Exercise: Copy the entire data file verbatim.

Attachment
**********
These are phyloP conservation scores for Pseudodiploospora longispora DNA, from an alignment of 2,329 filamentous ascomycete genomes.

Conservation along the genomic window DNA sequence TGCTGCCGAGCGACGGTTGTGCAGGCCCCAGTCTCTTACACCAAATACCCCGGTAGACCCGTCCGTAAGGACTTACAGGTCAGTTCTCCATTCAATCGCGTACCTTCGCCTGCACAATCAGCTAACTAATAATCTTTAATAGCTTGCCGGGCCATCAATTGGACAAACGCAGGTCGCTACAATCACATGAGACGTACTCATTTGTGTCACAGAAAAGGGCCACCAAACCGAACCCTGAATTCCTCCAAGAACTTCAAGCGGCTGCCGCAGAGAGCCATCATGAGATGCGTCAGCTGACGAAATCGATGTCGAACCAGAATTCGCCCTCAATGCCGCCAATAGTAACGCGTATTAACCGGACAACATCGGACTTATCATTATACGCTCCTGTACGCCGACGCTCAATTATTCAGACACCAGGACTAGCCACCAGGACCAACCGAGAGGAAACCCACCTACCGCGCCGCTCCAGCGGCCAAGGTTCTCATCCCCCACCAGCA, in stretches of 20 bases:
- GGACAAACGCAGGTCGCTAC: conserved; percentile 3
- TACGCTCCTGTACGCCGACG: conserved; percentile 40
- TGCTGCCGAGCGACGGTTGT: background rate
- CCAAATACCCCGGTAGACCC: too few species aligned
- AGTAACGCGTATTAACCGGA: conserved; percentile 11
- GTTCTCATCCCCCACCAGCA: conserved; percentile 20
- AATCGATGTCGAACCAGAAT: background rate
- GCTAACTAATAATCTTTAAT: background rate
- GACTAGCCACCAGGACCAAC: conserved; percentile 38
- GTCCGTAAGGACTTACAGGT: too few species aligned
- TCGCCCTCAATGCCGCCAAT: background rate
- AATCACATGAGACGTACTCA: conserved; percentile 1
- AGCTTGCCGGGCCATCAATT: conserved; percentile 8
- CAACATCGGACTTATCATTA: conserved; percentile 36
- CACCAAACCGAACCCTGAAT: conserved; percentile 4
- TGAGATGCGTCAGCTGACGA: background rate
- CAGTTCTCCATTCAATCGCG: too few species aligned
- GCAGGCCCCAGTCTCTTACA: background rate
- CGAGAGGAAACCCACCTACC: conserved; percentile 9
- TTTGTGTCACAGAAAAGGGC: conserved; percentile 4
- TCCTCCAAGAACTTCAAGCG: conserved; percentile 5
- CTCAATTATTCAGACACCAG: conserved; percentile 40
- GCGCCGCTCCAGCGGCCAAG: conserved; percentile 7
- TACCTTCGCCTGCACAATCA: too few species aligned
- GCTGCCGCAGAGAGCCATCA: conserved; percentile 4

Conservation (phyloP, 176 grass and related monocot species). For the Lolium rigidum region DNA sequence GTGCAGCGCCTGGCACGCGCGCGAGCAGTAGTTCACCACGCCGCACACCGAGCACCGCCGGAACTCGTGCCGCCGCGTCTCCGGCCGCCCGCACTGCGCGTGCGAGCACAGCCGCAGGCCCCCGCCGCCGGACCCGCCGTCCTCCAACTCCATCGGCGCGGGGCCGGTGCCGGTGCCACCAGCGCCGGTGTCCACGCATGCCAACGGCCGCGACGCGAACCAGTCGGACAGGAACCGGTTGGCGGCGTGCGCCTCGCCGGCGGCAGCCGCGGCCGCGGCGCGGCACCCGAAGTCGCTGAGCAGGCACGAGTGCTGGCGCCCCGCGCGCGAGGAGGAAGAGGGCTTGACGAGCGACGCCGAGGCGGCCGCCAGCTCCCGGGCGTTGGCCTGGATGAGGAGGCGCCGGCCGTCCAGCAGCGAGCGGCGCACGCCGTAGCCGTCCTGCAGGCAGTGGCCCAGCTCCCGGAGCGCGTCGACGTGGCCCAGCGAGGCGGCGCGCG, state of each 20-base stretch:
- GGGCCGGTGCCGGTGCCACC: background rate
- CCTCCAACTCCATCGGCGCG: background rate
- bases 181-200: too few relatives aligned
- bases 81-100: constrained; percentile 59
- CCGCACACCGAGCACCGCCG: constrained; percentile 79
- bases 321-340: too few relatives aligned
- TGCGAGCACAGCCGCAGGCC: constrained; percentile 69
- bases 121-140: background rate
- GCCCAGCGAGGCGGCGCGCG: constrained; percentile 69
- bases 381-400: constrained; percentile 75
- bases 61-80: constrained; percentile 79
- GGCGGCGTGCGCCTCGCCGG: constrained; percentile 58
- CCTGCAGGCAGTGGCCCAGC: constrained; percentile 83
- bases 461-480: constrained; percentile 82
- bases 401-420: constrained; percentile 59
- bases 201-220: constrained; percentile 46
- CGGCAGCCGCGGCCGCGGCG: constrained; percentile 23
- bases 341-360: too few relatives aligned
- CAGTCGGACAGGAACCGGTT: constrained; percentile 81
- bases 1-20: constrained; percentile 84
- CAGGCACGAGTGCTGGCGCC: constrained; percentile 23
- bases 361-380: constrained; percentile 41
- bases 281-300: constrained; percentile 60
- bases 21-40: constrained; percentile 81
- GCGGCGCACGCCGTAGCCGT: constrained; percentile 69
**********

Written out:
These are phyloP conservation scores for Pseudodiploospora longispora DNA, from an alignment of 2,329 filamentous ascomycete genomes.

Conservation along the genomic window DNA sequence TGCTGCCGAGCGACGGTTGTGCAGGCCCCAGTCTCTTACACCAAATACCCCGGTAGACCCGTCCGTAAGGACTTACAGGTCAGTTCTCCATTCAATCGCGTACCTTCGCCTGCACAATCAGCTAACTAATAATCTTTAATAGCTTGCCGGGCCATCAATTGGACAAACGCAGGTCGCTACAATCACATGAGACGTACTCATTTGTGTCACAGAAAAGGGCCACCAAACCGAACCCTGAATTCCTCCAAGAACTTCAAGCGGCTGCCGCAGAGAGCCATCATGAGATGCGTCAGCTGACGAAATCGATGTCGAACCAGAATTCGCCCTCAATGCCGCCAATAGTAACGCGTATTAACCGGACAACATCGGACTTATCATTATACGCTCCTGTACGCCGACGCTCAATTATTCAGACACCAGGACTAGCCACCAGGACCAACCGAGAGGAAACCCACCTACCGCGCCGCTCCAGCGGCCAAGGTTCTCATCCCCCACCAGCA, in stretches of 20 bases:
- GGACAAACGCAGGTCGCTAC: conserved; percentile 3
- TACGCTCCTGTACGCCGACG: conserved; percentile 40
- TGCTGCCGAGCGACGGTTGT: background rate
- CCAAATACCCCGGTAGACCC: too few species aligned
- AGTAACGCGTATTAACCGGA: conserved; percentile 11
- GTTCTCATCCCCCACCAGCA: conserved; percentile 20
- AATCGATGTCGAACCAGAAT: background rate
- GCTAACTAATAATCTTTAAT: background rate
- GACTAGCCACCAGGACCAAC: conserved; percentile 38
- GTCCGTAAGGACTTACAGGT: too few species aligned
- TCGCCCTCAATGCCGCCAAT: background rate
- AATCACATGAGACGTACTCA: conserved; percentile 1
- AGCTTGCCGGGCCATCAATT: conserved; percentile 8
- CAACATCGGACTTATCATTA: conserved; percentile 36
- CACCAAACCGAACCCTGAAT: conserved; percentile 4
- TGAGATGCGTCAGCTGACGA: background rate
- CAGTTCTCCATTCAATCGCG: too few species aligned
- GCAGGCCCCAGTCTCTTACA: background rate
- CGAGAGGAAACCCACCTACC: conserved; percentile 9
- TTTGTGTCACAGAAAAGGGC: conserved; percentile 4
- TCCTCCAAGAACTTCAAGCG: conserved; percentile 5
- CTCAATTATTCAGACACCAG: conserved; percentile 40
- GCGCCGCTCCAGCGGCCAAG: conserved; percentile 7
- TACCTTCGCCTGCACAATCA: too few species aligned
- GCTGCCGCAGAGAGCCATCA: conserved; percentile 4

Conservation (phyloP, 176 grass and related monocot species). For the Lolium rigidum region DNA sequence GTGCAGCGCCTGGCACGCGCGCGAGCAGTAGTTCACCACGCCGCACACCGAGCACCGCCGGAACTCGTGCCGCCGCGTCTCCGGCCGCCCGCACTGCGCGTGCGAGCACAGCCGCAGGCCCCCGCCGCCGGACCCGCCGTCCTCCAACTCCATCGGCGCGGGGCCGGTGCCGGTGCCACCAGCGCCGGTGTCCACGCATGCCAACGGCCGCGACGCGAACCAGTCGGACAGGAACCGGTTGGCGGCGTGCGCCTCGCCGGCGGCAGCCGCGGCCGCGGCGCGGCACCCGAAGTCGCTGAGCAGGCACGAGTGCTGGCGCCCCGCGCGCGAGGAGGAAGAGGGCTTGACGAGCGACGCCGAGGCGGCCGCCAGCTCCCGGGCGTTGGCCTGGATGAGGAGGCGCCGGCCGTCCAGCAGCGAGCGGCGCACGCCGTAGCCGTCCTGCAGGCAGTGGCCCAGCTCCCGGAGCGCGTCGACGTGGCCCAGCGAGGCGGCGCGCG, state of each 20-base stretch:
- GGGCCGGTGCCGGTGCCACC: background rate
- CCTCCAACTCCATCGGCGCG: background rate
- bases 181-200: too few relatives aligned
- bases 81-100: constrained; percentile 59
- CCGCACACCGAGCACCGCCG: constrained; percentile 79
- bases 321-340: too few relatives aligned
- TGCGAGCACAGCCGCAGGCC: constrained; percentile 69
- bases 121-140: background rate
- GCCCAGCGAGGCGGCGCGCG: constrained; percentile 69
- bases 381-400: constrained; percentile 75
- bases 61-80: constrained; percentile 79
- GGCGGCGTGCGCCTCGCCGG: constrained; percentile 58
- CCTGCAGGCAGTGGCCCAGC: constrained; percentile 83
- bases 461-480: constrained; percentile 82
- bases 401-420: constrained; percentile 59
- bases 201-220: constrained; percentile 46
- CGGCAGCCGCGGCCGCGGCG: constrained; percentile 23
- bases 341-360: too few relatives aligned
- CAGTCGGACAGGAACCGGTT: constrained; percentile 81
- bases 1-20: constrained; percentile 84
- CAGGCACGAGTGCTGGCGCC: constrained; percentile 23
- bases 361-380: constrained; percentile 41
- bases 281-300: constrained; percentile 60
- bases 21-40: constrained; percentile 81
- GCGGCGCACGCCGTAGCCGT: constrained; percentile 69